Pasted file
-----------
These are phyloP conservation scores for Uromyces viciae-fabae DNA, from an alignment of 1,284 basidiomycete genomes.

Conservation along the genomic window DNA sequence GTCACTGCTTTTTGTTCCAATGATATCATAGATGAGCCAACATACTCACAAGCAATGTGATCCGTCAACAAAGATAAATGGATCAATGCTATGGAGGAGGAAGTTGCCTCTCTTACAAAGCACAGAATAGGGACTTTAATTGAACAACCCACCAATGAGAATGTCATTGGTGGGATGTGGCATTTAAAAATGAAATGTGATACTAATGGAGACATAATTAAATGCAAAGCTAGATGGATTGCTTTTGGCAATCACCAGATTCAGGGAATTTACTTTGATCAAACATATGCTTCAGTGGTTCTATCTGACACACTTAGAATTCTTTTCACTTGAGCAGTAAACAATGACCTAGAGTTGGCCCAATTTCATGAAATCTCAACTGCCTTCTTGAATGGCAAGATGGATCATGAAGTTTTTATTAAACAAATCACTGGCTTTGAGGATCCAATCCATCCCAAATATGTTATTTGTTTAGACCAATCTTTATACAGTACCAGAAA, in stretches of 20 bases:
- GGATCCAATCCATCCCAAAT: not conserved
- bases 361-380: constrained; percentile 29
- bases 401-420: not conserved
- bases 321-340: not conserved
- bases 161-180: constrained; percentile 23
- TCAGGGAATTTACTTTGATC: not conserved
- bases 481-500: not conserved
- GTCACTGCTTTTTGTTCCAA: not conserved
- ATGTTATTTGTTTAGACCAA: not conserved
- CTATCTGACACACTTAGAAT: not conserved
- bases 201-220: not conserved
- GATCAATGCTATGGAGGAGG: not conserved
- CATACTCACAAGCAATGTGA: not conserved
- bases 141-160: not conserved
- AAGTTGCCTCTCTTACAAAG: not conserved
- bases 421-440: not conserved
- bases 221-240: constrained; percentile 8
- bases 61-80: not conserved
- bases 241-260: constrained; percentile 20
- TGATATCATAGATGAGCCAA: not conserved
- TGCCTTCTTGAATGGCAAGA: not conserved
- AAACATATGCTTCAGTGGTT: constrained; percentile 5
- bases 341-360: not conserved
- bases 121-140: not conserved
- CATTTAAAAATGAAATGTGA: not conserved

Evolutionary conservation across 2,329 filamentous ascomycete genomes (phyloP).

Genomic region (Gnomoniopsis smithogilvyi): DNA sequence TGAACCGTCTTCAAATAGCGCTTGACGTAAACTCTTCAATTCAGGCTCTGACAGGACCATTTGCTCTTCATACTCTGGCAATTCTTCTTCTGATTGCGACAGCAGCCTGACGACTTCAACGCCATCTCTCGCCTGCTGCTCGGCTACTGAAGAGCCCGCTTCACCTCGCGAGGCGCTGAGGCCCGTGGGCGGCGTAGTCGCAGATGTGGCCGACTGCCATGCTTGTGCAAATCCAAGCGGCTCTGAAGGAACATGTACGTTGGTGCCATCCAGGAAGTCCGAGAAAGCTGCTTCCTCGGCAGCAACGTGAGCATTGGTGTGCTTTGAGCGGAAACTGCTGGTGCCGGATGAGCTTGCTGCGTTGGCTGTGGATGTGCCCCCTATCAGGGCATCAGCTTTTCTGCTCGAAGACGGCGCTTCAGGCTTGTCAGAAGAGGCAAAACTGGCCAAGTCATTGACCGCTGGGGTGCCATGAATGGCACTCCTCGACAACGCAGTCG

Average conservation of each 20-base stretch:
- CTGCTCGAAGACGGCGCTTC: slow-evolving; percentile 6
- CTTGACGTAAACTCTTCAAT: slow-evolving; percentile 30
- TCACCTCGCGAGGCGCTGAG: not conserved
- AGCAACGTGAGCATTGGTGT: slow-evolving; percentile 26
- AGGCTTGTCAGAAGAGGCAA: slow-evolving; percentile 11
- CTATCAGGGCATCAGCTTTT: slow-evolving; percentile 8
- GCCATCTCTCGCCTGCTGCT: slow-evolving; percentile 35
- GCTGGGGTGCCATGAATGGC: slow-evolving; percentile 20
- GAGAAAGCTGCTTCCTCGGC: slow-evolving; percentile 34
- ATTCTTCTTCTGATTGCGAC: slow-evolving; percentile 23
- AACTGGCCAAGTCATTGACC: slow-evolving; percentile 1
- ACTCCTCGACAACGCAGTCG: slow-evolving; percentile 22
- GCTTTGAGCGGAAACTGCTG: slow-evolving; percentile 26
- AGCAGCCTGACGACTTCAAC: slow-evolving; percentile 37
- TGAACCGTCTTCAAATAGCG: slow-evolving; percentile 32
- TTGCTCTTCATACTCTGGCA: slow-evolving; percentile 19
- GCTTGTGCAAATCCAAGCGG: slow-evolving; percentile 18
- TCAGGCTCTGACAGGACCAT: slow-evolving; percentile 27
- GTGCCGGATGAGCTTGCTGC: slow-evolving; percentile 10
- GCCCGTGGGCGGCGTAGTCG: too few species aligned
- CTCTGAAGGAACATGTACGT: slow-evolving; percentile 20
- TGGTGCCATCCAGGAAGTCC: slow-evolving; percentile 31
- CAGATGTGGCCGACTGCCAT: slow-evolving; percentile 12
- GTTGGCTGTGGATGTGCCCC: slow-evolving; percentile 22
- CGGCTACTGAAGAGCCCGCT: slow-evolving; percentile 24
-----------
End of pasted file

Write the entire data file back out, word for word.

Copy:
These are phyloP conservation scores for Uromyces viciae-fabae DNA, from an alignment of 1,284 basidiomycete genomes.

Conservation along the genomic window DNA sequence GTCACTGCTTTTTGTTCCAATGATATCATAGATGAGCCAACATACTCACAAGCAATGTGATCCGTCAACAAAGATAAATGGATCAATGCTATGGAGGAGGAAGTTGCCTCTCTTACAAAGCACAGAATAGGGACTTTAATTGAACAACCCACCAATGAGAATGTCATTGGTGGGATGTGGCATTTAAAAATGAAATGTGATACTAATGGAGACATAATTAAATGCAAAGCTAGATGGATTGCTTTTGGCAATCACCAGATTCAGGGAATTTACTTTGATCAAACATATGCTTCAGTGGTTCTATCTGACACACTTAGAATTCTTTTCACTTGAGCAGTAAACAATGACCTAGAGTTGGCCCAATTTCATGAAATCTCAACTGCCTTCTTGAATGGCAAGATGGATCATGAAGTTTTTATTAAACAAATCACTGGCTTTGAGGATCCAATCCATCCCAAATATGTTATTTGTTTAGACCAATCTTTATACAGTACCAGAAA, in stretches of 20 bases:
- GGATCCAATCCATCCCAAAT: not conserved
- bases 361-380: constrained; percentile 29
- bases 401-420: not conserved
- bases 321-340: not conserved
- bases 161-180: constrained; percentile 23
- TCAGGGAATTTACTTTGATC: not conserved
- bases 481-500: not conserved
- GTCACTGCTTTTTGTTCCAA: not conserved
- ATGTTATTTGTTTAGACCAA: not conserved
- CTATCTGACACACTTAGAAT: not conserved
- bases 201-220: not conserved
- GATCAATGCTATGGAGGAGG: not conserved
- CATACTCACAAGCAATGTGA: not conserved
- bases 141-160: not conserved
- AAGTTGCCTCTCTTACAAAG: not conserved
- bases 421-440: not conserved
- bases 221-240: constrained; percentile 8
- bases 61-80: not conserved
- bases 241-260: constrained; percentile 20
- TGATATCATAGATGAGCCAA: not conserved
- TGCCTTCTTGAATGGCAAGA: not conserved
- AAACATATGCTTCAGTGGTT: constrained; percentile 5
- bases 341-360: not conserved
- bases 121-140: not conserved
- CATTTAAAAATGAAATGTGA: not conserved

Evolutionary conservation across 2,329 filamentous ascomycete genomes (phyloP).

Genomic region (Gnomoniopsis smithogilvyi): DNA sequence TGAACCGTCTTCAAATAGCGCTTGACGTAAACTCTTCAATTCAGGCTCTGACAGGACCATTTGCTCTTCATACTCTGGCAATTCTTCTTCTGATTGCGACAGCAGCCTGACGACTTCAACGCCATCTCTCGCCTGCTGCTCGGCTACTGAAGAGCCCGCTTCACCTCGCGAGGCGCTGAGGCCCGTGGGCGGCGTAGTCGCAGATGTGGCCGACTGCCATGCTTGTGCAAATCCAAGCGGCTCTGAAGGAACATGTACGTTGGTGCCATCCAGGAAGTCCGAGAAAGCTGCTTCCTCGGCAGCAACGTGAGCATTGGTGTGCTTTGAGCGGAAACTGCTGGTGCCGGATGAGCTTGCTGCGTTGGCTGTGGATGTGCCCCCTATCAGGGCATCAGCTTTTCTGCTCGAAGACGGCGCTTCAGGCTTGTCAGAAGAGGCAAAACTGGCCAAGTCATTGACCGCTGGGGTGCCATGAATGGCACTCCTCGACAACGCAGTCG

Average conservation of each 20-base stretch:
- CTGCTCGAAGACGGCGCTTC: slow-evolving; percentile 6
- CTTGACGTAAACTCTTCAAT: slow-evolving; percentile 30
- TCACCTCGCGAGGCGCTGAG: not conserved
- AGCAACGTGAGCATTGGTGT: slow-evolving; percentile 26
- AGGCTTGTCAGAAGAGGCAA: slow-evolving; percentile 11
- CTATCAGGGCATCAGCTTTT: slow-evolving; percentile 8
- GCCATCTCTCGCCTGCTGCT: slow-evolving; percentile 35
- GCTGGGGTGCCATGAATGGC: slow-evolving; percentile 20
- GAGAAAGCTGCTTCCTCGGC: slow-evolving; percentile 34
- ATTCTTCTTCTGATTGCGAC: slow-evolving; percentile 23
- AACTGGCCAAGTCATTGACC: slow-evolving; percentile 1
- ACTCCTCGACAACGCAGTCG: slow-evolving; percentile 22
- GCTTTGAGCGGAAACTGCTG: slow-evolving; percentile 26
- AGCAGCCTGACGACTTCAAC: slow-evolving; percentile 37
- TGAACCGTCTTCAAATAGCG: slow-evolving; percentile 32
- TTGCTCTTCATACTCTGGCA: slow-evolving; percentile 19
- GCTTGTGCAAATCCAAGCGG: slow-evolving; percentile 18
- TCAGGCTCTGACAGGACCAT: slow-evolving; percentile 27
- GTGCCGGATGAGCTTGCTGC: slow-evolving; percentile 10
- GCCCGTGGGCGGCGTAGTCG: too few species aligned
- CTCTGAAGGAACATGTACGT: slow-evolving; percentile 20
- TGGTGCCATCCAGGAAGTCC: slow-evolving; percentile 31
- CAGATGTGGCCGACTGCCAT: slow-evolving; percentile 12
- GTTGGCTGTGGATGTGCCCC: slow-evolving; percentile 22
- CGGCTACTGAAGAGCCCGCT: slow-evolving; percentile 24